Friday, October 30, 2009

Book Selection: Randian GQ, Lyrical Left

I suppose I deserve my ironic fate, trying to scrounge up a leftist for next week’s debate, since I’ve spent this “Month of Utopia” (a) being skeptical of mostly-left idealism, (b) arguing against left-leaning libertarians, and (c) saying nice things about Ayn Rand in GQ.

However, I should note, lest I seem too narrow-minded, that I am not saying there is nothing to be learned from the left — or even utopianism — merely that these things do not become, simply by virtue of being good and useful, elements of libertarianism per se.

As it happens, libertarian architect Dave Whitney recently e-mailed me an article about basic principles of architecture making someone less rigid and “objective” (if you will) in his philosophy: “Fudging Symmetry” by CCNY architecture professor Bradley Horn is a review of the book Poetics of a Wall Projection by Jan Turnovsky, which describes how Wittgenstein’s attempt to build a house according to overly-rigid rules of symmetry failed — during his two years frustrating years as an architect — and how this was followed by his philosophical turn away from pure logical deduction to a more practice-oriented, socially-informed view of language and thought.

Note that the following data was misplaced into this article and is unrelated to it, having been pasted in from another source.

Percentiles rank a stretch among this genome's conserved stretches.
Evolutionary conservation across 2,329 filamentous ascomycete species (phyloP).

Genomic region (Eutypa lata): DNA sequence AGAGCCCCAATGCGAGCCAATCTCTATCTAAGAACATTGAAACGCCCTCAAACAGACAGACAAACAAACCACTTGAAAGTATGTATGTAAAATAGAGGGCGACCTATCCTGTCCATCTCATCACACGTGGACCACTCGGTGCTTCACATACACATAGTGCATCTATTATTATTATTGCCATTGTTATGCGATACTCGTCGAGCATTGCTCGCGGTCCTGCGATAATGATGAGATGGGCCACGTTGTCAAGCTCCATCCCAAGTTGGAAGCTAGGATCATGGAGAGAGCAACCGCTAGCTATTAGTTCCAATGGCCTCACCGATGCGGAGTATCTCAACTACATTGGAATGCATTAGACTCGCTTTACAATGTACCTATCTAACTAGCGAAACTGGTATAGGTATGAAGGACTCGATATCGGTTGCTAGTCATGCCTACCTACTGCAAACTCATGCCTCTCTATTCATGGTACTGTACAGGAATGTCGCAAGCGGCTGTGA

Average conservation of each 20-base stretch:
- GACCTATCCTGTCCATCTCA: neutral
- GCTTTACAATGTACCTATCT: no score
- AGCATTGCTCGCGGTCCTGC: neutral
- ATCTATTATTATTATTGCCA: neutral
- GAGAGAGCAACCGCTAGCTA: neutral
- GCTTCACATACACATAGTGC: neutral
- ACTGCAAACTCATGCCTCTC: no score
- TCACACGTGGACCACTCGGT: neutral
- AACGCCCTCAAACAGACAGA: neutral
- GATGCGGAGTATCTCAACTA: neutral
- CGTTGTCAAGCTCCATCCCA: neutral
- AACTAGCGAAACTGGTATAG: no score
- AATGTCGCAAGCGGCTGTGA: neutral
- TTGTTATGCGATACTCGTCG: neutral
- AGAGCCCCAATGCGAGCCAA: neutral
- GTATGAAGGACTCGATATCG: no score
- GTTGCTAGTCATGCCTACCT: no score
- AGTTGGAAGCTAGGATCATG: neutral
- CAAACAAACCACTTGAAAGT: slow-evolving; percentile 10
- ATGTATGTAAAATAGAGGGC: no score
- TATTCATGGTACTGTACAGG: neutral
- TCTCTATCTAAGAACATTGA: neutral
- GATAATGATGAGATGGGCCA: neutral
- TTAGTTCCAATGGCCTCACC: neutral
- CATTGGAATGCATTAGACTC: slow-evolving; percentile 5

Dave Whitney and the Rand-bashing writer of that GQ piece have something in common with me — we were all at Brown around the time of the collapse of Communism (as were some of the undergrad Objectivists insulted in the GQ piece). There as a grad student just a few years earlier, as it turns out, was the author of a book I picked up at a DC used books store (once more semi-coincidentally fumbling my way toward the familiar, in a way that suggests far more complex and subtle filters at work in this world and in our psyches than we are consciously aware of): Edward Abrahams’ The Lyrical Left: Randolph Bourne, Alfred Stieglitz, and the Origins of Cultural Radicalism in America surveys Greenwich Village radicals circa World War I and stresses the interesting point that they were in some ways more libertarian (even with John Reed and other revolutionaries among them) than the Progressive/liberal crowd over at the then-new magazine The New Republic, then located a few blocks north of the Village in Chelsea.